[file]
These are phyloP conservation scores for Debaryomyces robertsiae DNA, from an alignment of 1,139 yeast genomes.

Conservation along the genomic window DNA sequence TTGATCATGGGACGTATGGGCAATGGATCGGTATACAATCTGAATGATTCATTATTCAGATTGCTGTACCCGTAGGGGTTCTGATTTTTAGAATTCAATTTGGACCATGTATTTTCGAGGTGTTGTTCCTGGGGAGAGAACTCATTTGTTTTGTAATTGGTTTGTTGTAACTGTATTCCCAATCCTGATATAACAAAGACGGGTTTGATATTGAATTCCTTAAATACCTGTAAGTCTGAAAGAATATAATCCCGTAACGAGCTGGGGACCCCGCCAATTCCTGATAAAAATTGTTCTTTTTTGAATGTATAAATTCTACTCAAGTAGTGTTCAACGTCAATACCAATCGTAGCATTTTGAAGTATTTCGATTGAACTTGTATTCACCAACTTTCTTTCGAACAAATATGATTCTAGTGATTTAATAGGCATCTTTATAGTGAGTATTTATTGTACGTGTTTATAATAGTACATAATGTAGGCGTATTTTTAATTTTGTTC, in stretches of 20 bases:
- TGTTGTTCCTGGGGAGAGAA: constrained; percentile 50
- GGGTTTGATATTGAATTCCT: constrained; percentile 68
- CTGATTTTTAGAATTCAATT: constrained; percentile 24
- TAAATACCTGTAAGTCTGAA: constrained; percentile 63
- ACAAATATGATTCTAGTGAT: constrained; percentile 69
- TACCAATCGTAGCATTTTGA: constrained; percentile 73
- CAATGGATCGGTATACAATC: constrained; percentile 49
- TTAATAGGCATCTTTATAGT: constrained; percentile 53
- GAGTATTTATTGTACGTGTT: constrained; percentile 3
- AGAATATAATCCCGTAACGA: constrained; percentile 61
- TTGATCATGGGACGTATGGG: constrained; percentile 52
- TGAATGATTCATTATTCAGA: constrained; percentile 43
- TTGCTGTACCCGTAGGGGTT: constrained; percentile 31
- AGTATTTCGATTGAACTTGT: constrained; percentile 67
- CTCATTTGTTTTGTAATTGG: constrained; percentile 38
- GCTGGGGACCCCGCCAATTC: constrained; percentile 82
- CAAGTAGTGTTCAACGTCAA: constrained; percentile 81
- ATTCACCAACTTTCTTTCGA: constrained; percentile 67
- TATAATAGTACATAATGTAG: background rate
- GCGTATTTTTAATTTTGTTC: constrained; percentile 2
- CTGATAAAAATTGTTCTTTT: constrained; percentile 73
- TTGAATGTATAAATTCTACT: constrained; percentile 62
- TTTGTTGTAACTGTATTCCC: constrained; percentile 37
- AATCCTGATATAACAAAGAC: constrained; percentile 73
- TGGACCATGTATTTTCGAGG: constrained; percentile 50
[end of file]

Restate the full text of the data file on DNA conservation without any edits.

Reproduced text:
These are phyloP conservation scores for Debaryomyces robertsiae DNA, from an alignment of 1,139 yeast genomes.

Conservation along the genomic window DNA sequence TTGATCATGGGACGTATGGGCAATGGATCGGTATACAATCTGAATGATTCATTATTCAGATTGCTGTACCCGTAGGGGTTCTGATTTTTAGAATTCAATTTGGACCATGTATTTTCGAGGTGTTGTTCCTGGGGAGAGAACTCATTTGTTTTGTAATTGGTTTGTTGTAACTGTATTCCCAATCCTGATATAACAAAGACGGGTTTGATATTGAATTCCTTAAATACCTGTAAGTCTGAAAGAATATAATCCCGTAACGAGCTGGGGACCCCGCCAATTCCTGATAAAAATTGTTCTTTTTTGAATGTATAAATTCTACTCAAGTAGTGTTCAACGTCAATACCAATCGTAGCATTTTGAAGTATTTCGATTGAACTTGTATTCACCAACTTTCTTTCGAACAAATATGATTCTAGTGATTTAATAGGCATCTTTATAGTGAGTATTTATTGTACGTGTTTATAATAGTACATAATGTAGGCGTATTTTTAATTTTGTTC, in stretches of 20 bases:
- TGTTGTTCCTGGGGAGAGAA: constrained; percentile 50
- GGGTTTGATATTGAATTCCT: constrained; percentile 68
- CTGATTTTTAGAATTCAATT: constrained; percentile 24
- TAAATACCTGTAAGTCTGAA: constrained; percentile 63
- ACAAATATGATTCTAGTGAT: constrained; percentile 69
- TACCAATCGTAGCATTTTGA: constrained; percentile 73
- CAATGGATCGGTATACAATC: constrained; percentile 49
- TTAATAGGCATCTTTATAGT: constrained; percentile 53
- GAGTATTTATTGTACGTGTT: constrained; percentile 3
- AGAATATAATCCCGTAACGA: constrained; percentile 61
- TTGATCATGGGACGTATGGG: constrained; percentile 52
- TGAATGATTCATTATTCAGA: constrained; percentile 43
- TTGCTGTACCCGTAGGGGTT: constrained; percentile 31
- AGTATTTCGATTGAACTTGT: constrained; percentile 67
- CTCATTTGTTTTGTAATTGG: constrained; percentile 38
- GCTGGGGACCCCGCCAATTC: constrained; percentile 82
- CAAGTAGTGTTCAACGTCAA: constrained; percentile 81
- ATTCACCAACTTTCTTTCGA: constrained; percentile 67
- TATAATAGTACATAATGTAG: background rate
- GCGTATTTTTAATTTTGTTC: constrained; percentile 2
- CTGATAAAAATTGTTCTTTT: constrained; percentile 73
- TTGAATGTATAAATTCTACT: constrained; percentile 62
- TTTGTTGTAACTGTATTCCC: constrained; percentile 37
- AATCCTGATATAACAAAGAC: constrained; percentile 73
- TGGACCATGTATTTTCGAGG: constrained; percentile 50